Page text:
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Museum Launches Campaign To Save Neil Armstrong’s Spacesuit

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Aamna Mohdin

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1235 Museum Launches Campaign To Save Neil Armstrong’s Spacesuit
Smithsonian Institution

It’s been 46 years since Neil Armstrong took a “giant leap for mankind.” The spacesuit that Armstrong wore when he became the first person to walk on the Moon is deteriorating, and the Smithsonian’s National Air and Space Museum needs your help to preserve it. A Kickstarter campaign – called Reboot the Suit – is raising funds to conserve the suit, digitize it with 3D printing and put it out on display.

“We want to preserve Armstrong’s spacesuit – and the story it tells of its incredible journey – down to the particles of lunar dust that cling to its surface,” the Smithsonian wrote on their Kickstarter page.


Armstrong’s iconic spacesuit is currently not accessible to the public. Instead, it’s being stored in a climate-controlled room at the Smithsonian. As their statement on Kickstarter notes, spacesuits are “fragile” and the Apollo suits were designed to take astronauts to the Moon, protect them in space and bring them back safely – not last for tens of years in a museum. This is why Armstrong’s spacesuit requires a great deal of conservation effort.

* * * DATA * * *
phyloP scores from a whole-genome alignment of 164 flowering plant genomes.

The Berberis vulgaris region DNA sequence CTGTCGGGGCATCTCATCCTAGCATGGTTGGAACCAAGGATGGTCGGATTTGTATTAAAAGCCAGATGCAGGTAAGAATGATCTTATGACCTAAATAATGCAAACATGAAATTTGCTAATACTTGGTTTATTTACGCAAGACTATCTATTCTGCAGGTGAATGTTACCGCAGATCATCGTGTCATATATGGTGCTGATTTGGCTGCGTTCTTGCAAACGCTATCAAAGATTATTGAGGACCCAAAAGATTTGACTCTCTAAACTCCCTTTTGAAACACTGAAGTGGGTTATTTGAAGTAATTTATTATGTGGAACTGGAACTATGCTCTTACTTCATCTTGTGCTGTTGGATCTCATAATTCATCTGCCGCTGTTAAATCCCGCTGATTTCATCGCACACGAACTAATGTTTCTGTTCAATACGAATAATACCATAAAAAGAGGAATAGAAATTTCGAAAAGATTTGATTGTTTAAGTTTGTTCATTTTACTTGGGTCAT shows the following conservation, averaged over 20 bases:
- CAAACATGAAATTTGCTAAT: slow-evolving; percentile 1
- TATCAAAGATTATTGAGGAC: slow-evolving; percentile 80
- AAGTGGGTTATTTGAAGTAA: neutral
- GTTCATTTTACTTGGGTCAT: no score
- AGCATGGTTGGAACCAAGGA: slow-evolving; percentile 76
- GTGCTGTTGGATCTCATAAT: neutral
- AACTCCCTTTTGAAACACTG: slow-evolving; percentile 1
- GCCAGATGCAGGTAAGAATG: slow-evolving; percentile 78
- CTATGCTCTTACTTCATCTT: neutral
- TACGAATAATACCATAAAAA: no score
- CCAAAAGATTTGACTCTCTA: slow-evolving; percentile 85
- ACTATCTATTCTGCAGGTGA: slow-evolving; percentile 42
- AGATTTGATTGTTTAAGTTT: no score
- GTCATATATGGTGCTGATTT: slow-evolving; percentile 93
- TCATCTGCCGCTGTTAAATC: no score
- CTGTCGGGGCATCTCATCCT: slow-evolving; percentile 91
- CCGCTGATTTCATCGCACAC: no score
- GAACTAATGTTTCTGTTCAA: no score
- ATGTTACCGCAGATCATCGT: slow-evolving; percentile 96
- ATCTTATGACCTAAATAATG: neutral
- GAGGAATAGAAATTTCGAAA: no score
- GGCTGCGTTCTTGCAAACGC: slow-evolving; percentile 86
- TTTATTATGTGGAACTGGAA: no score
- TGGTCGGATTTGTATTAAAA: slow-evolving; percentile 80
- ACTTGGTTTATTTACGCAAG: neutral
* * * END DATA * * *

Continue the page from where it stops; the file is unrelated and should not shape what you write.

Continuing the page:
Image credit: Smithsonian Institution

The Smithsonian will first assess the condition of the spacesuit by using “state-of-the-art techniques in 3D scanning, photogrammetry, chemical analysis, CT scanning, and other means available.” They will then digitize the suit, creating 3D models so you can one day “make a 3D print of Armstrong’s glove and slip it over your hand.”

Armed with this information, conservators will be able to stabilize the deterioration and create the correct environment for the suit to be publicly displayed. The restoration is expected to take three to four years, after which time the Smithsonian plans to display it in a future exhibit titled "Destination Moon" for the 50th anniversary of the moon landing on July 20, 2019.


The Kickstarter has a month to raise $500,000. There are a range of incentives for backers, including a high-resolution digital poster, the 3D scan data for the spacesuit glove and a mission patch by Mike Okuda. 


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